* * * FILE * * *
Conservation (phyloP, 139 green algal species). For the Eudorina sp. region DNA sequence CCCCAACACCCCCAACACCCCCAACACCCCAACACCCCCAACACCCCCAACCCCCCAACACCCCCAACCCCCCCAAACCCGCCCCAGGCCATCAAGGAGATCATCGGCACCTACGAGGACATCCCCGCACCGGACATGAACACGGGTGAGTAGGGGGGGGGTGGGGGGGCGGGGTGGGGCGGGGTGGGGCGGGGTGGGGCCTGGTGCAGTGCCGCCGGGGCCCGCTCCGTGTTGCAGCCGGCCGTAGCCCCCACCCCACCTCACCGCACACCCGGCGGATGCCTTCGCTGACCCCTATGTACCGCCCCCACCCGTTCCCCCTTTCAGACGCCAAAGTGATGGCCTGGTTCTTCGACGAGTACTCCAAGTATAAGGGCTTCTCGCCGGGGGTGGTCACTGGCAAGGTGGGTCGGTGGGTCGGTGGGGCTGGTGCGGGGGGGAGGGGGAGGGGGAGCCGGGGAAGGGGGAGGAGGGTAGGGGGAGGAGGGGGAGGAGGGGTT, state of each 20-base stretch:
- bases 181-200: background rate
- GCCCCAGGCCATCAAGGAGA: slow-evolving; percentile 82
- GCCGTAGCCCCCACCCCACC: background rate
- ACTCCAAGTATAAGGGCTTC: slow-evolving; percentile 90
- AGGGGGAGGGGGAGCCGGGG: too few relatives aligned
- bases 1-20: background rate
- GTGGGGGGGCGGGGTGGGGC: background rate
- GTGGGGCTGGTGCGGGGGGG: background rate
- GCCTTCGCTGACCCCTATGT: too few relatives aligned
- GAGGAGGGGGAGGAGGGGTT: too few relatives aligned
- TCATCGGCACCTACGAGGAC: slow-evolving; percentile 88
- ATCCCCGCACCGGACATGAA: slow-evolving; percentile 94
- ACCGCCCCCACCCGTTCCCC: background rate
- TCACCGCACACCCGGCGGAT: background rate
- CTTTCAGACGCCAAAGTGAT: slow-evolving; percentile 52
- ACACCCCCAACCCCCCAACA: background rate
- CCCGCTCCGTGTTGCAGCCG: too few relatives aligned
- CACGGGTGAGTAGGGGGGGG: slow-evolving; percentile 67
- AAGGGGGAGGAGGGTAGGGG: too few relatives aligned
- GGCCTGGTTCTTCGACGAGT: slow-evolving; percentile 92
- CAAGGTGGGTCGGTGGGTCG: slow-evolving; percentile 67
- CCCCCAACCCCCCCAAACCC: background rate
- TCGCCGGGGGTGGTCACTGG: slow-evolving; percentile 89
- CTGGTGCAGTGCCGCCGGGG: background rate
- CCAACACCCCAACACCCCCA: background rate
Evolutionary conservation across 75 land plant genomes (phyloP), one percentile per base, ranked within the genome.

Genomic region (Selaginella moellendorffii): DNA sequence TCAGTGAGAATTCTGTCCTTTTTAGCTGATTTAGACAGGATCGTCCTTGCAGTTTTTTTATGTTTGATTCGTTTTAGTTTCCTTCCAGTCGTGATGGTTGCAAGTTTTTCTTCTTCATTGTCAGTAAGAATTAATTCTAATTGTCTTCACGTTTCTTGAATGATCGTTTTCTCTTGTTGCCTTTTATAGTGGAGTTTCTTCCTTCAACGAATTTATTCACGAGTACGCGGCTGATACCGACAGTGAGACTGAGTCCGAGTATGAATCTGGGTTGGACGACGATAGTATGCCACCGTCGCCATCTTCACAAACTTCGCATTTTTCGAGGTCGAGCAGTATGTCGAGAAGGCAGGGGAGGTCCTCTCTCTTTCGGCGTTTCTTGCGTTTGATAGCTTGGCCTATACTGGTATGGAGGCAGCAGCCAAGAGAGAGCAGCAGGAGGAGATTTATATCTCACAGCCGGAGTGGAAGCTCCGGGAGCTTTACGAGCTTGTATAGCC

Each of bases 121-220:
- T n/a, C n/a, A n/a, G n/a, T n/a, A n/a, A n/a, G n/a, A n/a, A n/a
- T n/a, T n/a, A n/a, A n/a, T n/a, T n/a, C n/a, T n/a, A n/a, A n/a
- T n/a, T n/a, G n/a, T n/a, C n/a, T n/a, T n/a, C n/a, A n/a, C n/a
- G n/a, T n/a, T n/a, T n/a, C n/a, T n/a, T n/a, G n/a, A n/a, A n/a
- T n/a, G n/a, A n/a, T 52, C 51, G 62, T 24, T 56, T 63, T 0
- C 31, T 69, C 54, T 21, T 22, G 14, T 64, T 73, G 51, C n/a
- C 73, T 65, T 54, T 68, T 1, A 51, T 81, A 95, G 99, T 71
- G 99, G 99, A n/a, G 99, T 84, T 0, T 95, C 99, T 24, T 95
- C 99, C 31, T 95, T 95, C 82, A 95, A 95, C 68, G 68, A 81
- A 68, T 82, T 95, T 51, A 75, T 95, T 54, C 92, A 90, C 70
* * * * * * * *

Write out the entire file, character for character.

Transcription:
Conservation (phyloP, 139 green algal species). For the Eudorina sp. region DNA sequence CCCCAACACCCCCAACACCCCCAACACCCCAACACCCCCAACACCCCCAACCCCCCAACACCCCCAACCCCCCCAAACCCGCCCCAGGCCATCAAGGAGATCATCGGCACCTACGAGGACATCCCCGCACCGGACATGAACACGGGTGAGTAGGGGGGGGGTGGGGGGGCGGGGTGGGGCGGGGTGGGGCGGGGTGGGGCCTGGTGCAGTGCCGCCGGGGCCCGCTCCGTGTTGCAGCCGGCCGTAGCCCCCACCCCACCTCACCGCACACCCGGCGGATGCCTTCGCTGACCCCTATGTACCGCCCCCACCCGTTCCCCCTTTCAGACGCCAAAGTGATGGCCTGGTTCTTCGACGAGTACTCCAAGTATAAGGGCTTCTCGCCGGGGGTGGTCACTGGCAAGGTGGGTCGGTGGGTCGGTGGGGCTGGTGCGGGGGGGAGGGGGAGGGGGAGCCGGGGAAGGGGGAGGAGGGTAGGGGGAGGAGGGGGAGGAGGGGTT, state of each 20-base stretch:
- bases 181-200: background rate
- GCCCCAGGCCATCAAGGAGA: slow-evolving; percentile 82
- GCCGTAGCCCCCACCCCACC: background rate
- ACTCCAAGTATAAGGGCTTC: slow-evolving; percentile 90
- AGGGGGAGGGGGAGCCGGGG: too few relatives aligned
- bases 1-20: background rate
- GTGGGGGGGCGGGGTGGGGC: background rate
- GTGGGGCTGGTGCGGGGGGG: background rate
- GCCTTCGCTGACCCCTATGT: too few relatives aligned
- GAGGAGGGGGAGGAGGGGTT: too few relatives aligned
- TCATCGGCACCTACGAGGAC: slow-evolving; percentile 88
- ATCCCCGCACCGGACATGAA: slow-evolving; percentile 94
- ACCGCCCCCACCCGTTCCCC: background rate
- TCACCGCACACCCGGCGGAT: background rate
- CTTTCAGACGCCAAAGTGAT: slow-evolving; percentile 52
- ACACCCCCAACCCCCCAACA: background rate
- CCCGCTCCGTGTTGCAGCCG: too few relatives aligned
- CACGGGTGAGTAGGGGGGGG: slow-evolving; percentile 67
- AAGGGGGAGGAGGGTAGGGG: too few relatives aligned
- GGCCTGGTTCTTCGACGAGT: slow-evolving; percentile 92
- CAAGGTGGGTCGGTGGGTCG: slow-evolving; percentile 67
- CCCCCAACCCCCCCAAACCC: background rate
- TCGCCGGGGGTGGTCACTGG: slow-evolving; percentile 89
- CTGGTGCAGTGCCGCCGGGG: background rate
- CCAACACCCCAACACCCCCA: background rate
Evolutionary conservation across 75 land plant genomes (phyloP), one percentile per base, ranked within the genome.

Genomic region (Selaginella moellendorffii): DNA sequence TCAGTGAGAATTCTGTCCTTTTTAGCTGATTTAGACAGGATCGTCCTTGCAGTTTTTTTATGTTTGATTCGTTTTAGTTTCCTTCCAGTCGTGATGGTTGCAAGTTTTTCTTCTTCATTGTCAGTAAGAATTAATTCTAATTGTCTTCACGTTTCTTGAATGATCGTTTTCTCTTGTTGCCTTTTATAGTGGAGTTTCTTCCTTCAACGAATTTATTCACGAGTACGCGGCTGATACCGACAGTGAGACTGAGTCCGAGTATGAATCTGGGTTGGACGACGATAGTATGCCACCGTCGCCATCTTCACAAACTTCGCATTTTTCGAGGTCGAGCAGTATGTCGAGAAGGCAGGGGAGGTCCTCTCTCTTTCGGCGTTTCTTGCGTTTGATAGCTTGGCCTATACTGGTATGGAGGCAGCAGCCAAGAGAGAGCAGCAGGAGGAGATTTATATCTCACAGCCGGAGTGGAAGCTCCGGGAGCTTTACGAGCTTGTATAGCC

Each of bases 121-220:
- T n/a, C n/a, A n/a, G n/a, T n/a, A n/a, A n/a, G n/a, A n/a, A n/a
- T n/a, T n/a, A n/a, A n/a, T n/a, T n/a, C n/a, T n/a, A n/a, A n/a
- T n/a, T n/a, G n/a, T n/a, C n/a, T n/a, T n/a, C n/a, A n/a, C n/a
- G n/a, T n/a, T n/a, T n/a, C n/a, T n/a, T n/a, G n/a, A n/a, A n/a
- T n/a, G n/a, A n/a, T 52, C 51, G 62, T 24, T 56, T 63, T 0
- C 31, T 69, C 54, T 21, T 22, G 14, T 64, T 73, G 51, C n/a
- C 73, T 65, T 54, T 68, T 1, A 51, T 81, A 95, G 99, T 71
- G 99, G 99, A n/a, G 99, T 84, T 0, T 95, C 99, T 24, T 95
- C 99, C 31, T 95, T 95, C 82, A 95, A 95, C 68, G 68, A 81
- A 68, T 82, T 95, T 51, A 75, T 95, T 54, C 92, A 90, C 70